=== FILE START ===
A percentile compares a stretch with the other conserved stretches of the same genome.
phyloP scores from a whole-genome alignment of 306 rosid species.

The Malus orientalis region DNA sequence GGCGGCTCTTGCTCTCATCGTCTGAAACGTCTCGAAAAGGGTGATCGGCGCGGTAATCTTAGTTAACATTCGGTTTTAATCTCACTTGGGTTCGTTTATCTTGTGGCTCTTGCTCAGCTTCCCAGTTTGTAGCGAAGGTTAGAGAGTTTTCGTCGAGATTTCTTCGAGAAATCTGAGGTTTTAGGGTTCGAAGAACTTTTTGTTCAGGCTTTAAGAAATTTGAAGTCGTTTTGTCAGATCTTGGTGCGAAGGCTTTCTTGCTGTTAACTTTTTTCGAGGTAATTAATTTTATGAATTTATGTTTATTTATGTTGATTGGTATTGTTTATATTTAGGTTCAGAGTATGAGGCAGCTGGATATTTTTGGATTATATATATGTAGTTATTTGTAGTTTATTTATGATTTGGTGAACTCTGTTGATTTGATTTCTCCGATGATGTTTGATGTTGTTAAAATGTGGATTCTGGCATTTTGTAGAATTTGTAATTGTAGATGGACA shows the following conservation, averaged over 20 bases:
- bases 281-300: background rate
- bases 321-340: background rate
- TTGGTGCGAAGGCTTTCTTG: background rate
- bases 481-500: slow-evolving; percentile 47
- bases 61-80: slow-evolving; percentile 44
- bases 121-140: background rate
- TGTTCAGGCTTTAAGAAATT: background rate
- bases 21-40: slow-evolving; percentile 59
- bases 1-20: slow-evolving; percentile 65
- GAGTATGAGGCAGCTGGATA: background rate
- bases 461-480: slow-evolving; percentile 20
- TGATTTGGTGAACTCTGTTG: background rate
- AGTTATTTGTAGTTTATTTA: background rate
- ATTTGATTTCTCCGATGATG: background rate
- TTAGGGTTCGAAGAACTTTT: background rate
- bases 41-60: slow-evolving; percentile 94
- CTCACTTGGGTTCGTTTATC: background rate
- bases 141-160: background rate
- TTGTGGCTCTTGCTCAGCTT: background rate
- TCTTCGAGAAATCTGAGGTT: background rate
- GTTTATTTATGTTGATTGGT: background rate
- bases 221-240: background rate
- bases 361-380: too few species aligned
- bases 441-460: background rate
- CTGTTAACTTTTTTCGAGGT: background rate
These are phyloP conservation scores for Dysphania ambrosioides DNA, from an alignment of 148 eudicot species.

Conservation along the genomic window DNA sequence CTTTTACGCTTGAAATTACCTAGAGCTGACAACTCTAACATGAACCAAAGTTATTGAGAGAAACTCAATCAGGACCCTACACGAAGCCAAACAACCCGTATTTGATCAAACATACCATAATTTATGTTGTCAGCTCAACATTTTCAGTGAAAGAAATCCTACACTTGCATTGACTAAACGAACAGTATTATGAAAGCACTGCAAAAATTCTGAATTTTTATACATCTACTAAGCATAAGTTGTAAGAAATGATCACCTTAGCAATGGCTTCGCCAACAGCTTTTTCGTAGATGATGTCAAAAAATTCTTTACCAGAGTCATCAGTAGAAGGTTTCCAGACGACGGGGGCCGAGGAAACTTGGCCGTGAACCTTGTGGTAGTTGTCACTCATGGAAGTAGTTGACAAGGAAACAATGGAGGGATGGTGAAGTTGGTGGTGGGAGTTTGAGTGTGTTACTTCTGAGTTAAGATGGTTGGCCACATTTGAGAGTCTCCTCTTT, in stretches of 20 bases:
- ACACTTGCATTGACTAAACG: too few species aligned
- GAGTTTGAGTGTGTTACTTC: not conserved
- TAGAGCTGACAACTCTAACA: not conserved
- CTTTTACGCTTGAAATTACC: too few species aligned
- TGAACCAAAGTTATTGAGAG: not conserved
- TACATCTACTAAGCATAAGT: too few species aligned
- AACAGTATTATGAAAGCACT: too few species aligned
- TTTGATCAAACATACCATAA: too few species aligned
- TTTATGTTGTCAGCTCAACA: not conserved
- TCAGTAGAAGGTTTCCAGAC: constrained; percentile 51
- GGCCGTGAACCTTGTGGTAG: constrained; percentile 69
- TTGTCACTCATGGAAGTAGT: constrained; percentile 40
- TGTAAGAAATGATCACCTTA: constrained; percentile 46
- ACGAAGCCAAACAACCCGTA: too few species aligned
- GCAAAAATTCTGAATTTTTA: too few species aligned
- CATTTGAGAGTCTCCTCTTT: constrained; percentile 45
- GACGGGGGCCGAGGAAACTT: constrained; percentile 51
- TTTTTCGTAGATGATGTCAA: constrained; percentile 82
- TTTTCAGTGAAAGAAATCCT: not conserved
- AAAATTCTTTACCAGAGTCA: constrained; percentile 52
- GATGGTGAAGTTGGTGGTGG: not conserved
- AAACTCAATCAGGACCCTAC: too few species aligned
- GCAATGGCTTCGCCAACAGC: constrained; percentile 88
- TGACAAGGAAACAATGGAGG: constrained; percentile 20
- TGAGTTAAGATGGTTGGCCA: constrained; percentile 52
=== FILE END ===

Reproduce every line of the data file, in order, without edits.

A percentile compares a stretch with the other conserved stretches of the same genome.
phyloP scores from a whole-genome alignment of 306 rosid species.

The Malus orientalis region DNA sequence GGCGGCTCTTGCTCTCATCGTCTGAAACGTCTCGAAAAGGGTGATCGGCGCGGTAATCTTAGTTAACATTCGGTTTTAATCTCACTTGGGTTCGTTTATCTTGTGGCTCTTGCTCAGCTTCCCAGTTTGTAGCGAAGGTTAGAGAGTTTTCGTCGAGATTTCTTCGAGAAATCTGAGGTTTTAGGGTTCGAAGAACTTTTTGTTCAGGCTTTAAGAAATTTGAAGTCGTTTTGTCAGATCTTGGTGCGAAGGCTTTCTTGCTGTTAACTTTTTTCGAGGTAATTAATTTTATGAATTTATGTTTATTTATGTTGATTGGTATTGTTTATATTTAGGTTCAGAGTATGAGGCAGCTGGATATTTTTGGATTATATATATGTAGTTATTTGTAGTTTATTTATGATTTGGTGAACTCTGTTGATTTGATTTCTCCGATGATGTTTGATGTTGTTAAAATGTGGATTCTGGCATTTTGTAGAATTTGTAATTGTAGATGGACA shows the following conservation, averaged over 20 bases:
- bases 281-300: background rate
- bases 321-340: background rate
- TTGGTGCGAAGGCTTTCTTG: background rate
- bases 481-500: slow-evolving; percentile 47
- bases 61-80: slow-evolving; percentile 44
- bases 121-140: background rate
- TGTTCAGGCTTTAAGAAATT: background rate
- bases 21-40: slow-evolving; percentile 59
- bases 1-20: slow-evolving; percentile 65
- GAGTATGAGGCAGCTGGATA: background rate
- bases 461-480: slow-evolving; percentile 20
- TGATTTGGTGAACTCTGTTG: background rate
- AGTTATTTGTAGTTTATTTA: background rate
- ATTTGATTTCTCCGATGATG: background rate
- TTAGGGTTCGAAGAACTTTT: background rate
- bases 41-60: slow-evolving; percentile 94
- CTCACTTGGGTTCGTTTATC: background rate
- bases 141-160: background rate
- TTGTGGCTCTTGCTCAGCTT: background rate
- TCTTCGAGAAATCTGAGGTT: background rate
- GTTTATTTATGTTGATTGGT: background rate
- bases 221-240: background rate
- bases 361-380: too few species aligned
- bases 441-460: background rate
- CTGTTAACTTTTTTCGAGGT: background rate
These are phyloP conservation scores for Dysphania ambrosioides DNA, from an alignment of 148 eudicot species.

Conservation along the genomic window DNA sequence CTTTTACGCTTGAAATTACCTAGAGCTGACAACTCTAACATGAACCAAAGTTATTGAGAGAAACTCAATCAGGACCCTACACGAAGCCAAACAACCCGTATTTGATCAAACATACCATAATTTATGTTGTCAGCTCAACATTTTCAGTGAAAGAAATCCTACACTTGCATTGACTAAACGAACAGTATTATGAAAGCACTGCAAAAATTCTGAATTTTTATACATCTACTAAGCATAAGTTGTAAGAAATGATCACCTTAGCAATGGCTTCGCCAACAGCTTTTTCGTAGATGATGTCAAAAAATTCTTTACCAGAGTCATCAGTAGAAGGTTTCCAGACGACGGGGGCCGAGGAAACTTGGCCGTGAACCTTGTGGTAGTTGTCACTCATGGAAGTAGTTGACAAGGAAACAATGGAGGGATGGTGAAGTTGGTGGTGGGAGTTTGAGTGTGTTACTTCTGAGTTAAGATGGTTGGCCACATTTGAGAGTCTCCTCTTT, in stretches of 20 bases:
- ACACTTGCATTGACTAAACG: too few species aligned
- GAGTTTGAGTGTGTTACTTC: not conserved
- TAGAGCTGACAACTCTAACA: not conserved
- CTTTTACGCTTGAAATTACC: too few species aligned
- TGAACCAAAGTTATTGAGAG: not conserved
- TACATCTACTAAGCATAAGT: too few species aligned
- AACAGTATTATGAAAGCACT: too few species aligned
- TTTGATCAAACATACCATAA: too few species aligned
- TTTATGTTGTCAGCTCAACA: not conserved
- TCAGTAGAAGGTTTCCAGAC: constrained; percentile 51
- GGCCGTGAACCTTGTGGTAG: constrained; percentile 69
- TTGTCACTCATGGAAGTAGT: constrained; percentile 40
- TGTAAGAAATGATCACCTTA: constrained; percentile 46
- ACGAAGCCAAACAACCCGTA: too few species aligned
- GCAAAAATTCTGAATTTTTA: too few species aligned
- CATTTGAGAGTCTCCTCTTT: constrained; percentile 45
- GACGGGGGCCGAGGAAACTT: constrained; percentile 51
- TTTTTCGTAGATGATGTCAA: constrained; percentile 82
- TTTTCAGTGAAAGAAATCCT: not conserved
- AAAATTCTTTACCAGAGTCA: constrained; percentile 52
- GATGGTGAAGTTGGTGGTGG: not conserved
- AAACTCAATCAGGACCCTAC: too few species aligned
- GCAATGGCTTCGCCAACAGC: constrained; percentile 88
- TGACAAGGAAACAATGGAGG: constrained; percentile 20
- TGAGTTAAGATGGTTGGCCA: constrained; percentile 52